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Will Law - outdated and in need of change?
- AuthorEllie Richards
A recent news article on BBC News titled ‘Will Law should be brought into the ‘modern world’ discusses how the Law Commission for England and Wales believes the current rules governing Will Law to be ‘unclear’ and puts people off from making a will. HCB Solicitors are in agreement with this view.
The Wills Act came into force in 1837 therefore it is understandable why the current rules are viewed as outdated. As the current law stands, to make a valid will the will must:
- be made in writing,
- by a person over the age of 18,
- with full capacity,
- in the presence of two independent witnesses,
- And the two independent witnesses must also sign in the presence of the testator.
The proposals put forward by the Law Commission aims to avoid the formalities of a will and to allow methods such texts or emails to be a sufficient and valid way for people to express their intentions of how they want their estate to be dealt with. These proposals seem to address circumstances where someone is involved in a tragic, fatal accident and has not made a formal will but it is clear what the deceased wanted. The proposals also looks to address changing the test for capacity to make a will to take into account the modern understanding of conditions like dementia.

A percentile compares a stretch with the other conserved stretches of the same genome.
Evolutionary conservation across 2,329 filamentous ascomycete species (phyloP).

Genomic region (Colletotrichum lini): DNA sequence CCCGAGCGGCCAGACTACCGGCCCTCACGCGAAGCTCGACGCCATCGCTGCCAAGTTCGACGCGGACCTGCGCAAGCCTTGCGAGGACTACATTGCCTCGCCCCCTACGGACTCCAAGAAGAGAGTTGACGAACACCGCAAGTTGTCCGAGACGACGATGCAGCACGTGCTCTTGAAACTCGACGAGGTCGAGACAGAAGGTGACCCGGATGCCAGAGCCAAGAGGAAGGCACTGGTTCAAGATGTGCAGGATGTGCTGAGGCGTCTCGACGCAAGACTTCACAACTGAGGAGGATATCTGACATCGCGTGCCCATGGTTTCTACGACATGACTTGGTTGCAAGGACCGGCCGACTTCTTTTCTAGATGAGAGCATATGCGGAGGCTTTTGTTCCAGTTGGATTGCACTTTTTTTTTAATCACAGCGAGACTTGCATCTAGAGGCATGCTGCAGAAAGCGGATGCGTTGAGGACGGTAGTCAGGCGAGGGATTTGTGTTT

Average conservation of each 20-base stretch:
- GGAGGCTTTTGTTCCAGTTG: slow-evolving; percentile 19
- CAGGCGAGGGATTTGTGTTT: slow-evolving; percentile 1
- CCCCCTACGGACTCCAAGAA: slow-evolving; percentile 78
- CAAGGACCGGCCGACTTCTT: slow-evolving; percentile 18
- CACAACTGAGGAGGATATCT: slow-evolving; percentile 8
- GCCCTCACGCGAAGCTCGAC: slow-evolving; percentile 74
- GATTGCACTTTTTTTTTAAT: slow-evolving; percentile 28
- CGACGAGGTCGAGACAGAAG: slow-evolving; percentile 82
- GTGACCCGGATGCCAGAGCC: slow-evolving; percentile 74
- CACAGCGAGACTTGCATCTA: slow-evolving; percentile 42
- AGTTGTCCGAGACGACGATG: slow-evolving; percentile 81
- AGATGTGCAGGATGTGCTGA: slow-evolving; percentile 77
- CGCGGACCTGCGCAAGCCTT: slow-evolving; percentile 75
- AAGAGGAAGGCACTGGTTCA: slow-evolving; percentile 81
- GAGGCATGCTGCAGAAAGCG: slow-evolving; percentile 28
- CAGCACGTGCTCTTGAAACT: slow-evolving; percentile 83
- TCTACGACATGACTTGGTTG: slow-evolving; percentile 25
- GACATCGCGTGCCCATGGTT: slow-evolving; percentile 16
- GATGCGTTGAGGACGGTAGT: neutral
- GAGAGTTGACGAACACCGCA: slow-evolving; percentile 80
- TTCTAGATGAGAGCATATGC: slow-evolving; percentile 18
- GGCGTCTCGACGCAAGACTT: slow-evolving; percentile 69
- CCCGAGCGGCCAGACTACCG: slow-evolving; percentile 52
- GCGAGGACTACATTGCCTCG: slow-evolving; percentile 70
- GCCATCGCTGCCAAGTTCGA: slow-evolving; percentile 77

The proposals, if successful, could be seen as a real improvement to the current situation if it does encourage more people to express their intentions. As it stands, the only way to make sure that you leave your property and assets to the people you want is to make a formal will. When a person dies and no will is made, there a certain rules that dictate how their property, assets etc is left which could be against their wishes. These rules don’t take into account unmarried couples, cohabitees, and if there is no surviving relatives, the estate passes to the crown. Distributing an estate by these rules can also often cause disputes and distress to a family. The proposals seek to avoid this from happening and give effect to the deceased’s true wishes.
However it is uncertain when and if these changes will take effect therefore the only way to ensure that your estate is distributed how you wish is to make a will. Though the outdated rules may be off-putting, with the help of specialist probate solicitors, the process is made simple, straightforward and stress free. If you wish to make a will, please contact our specialist Probate department at HCB Solicitors.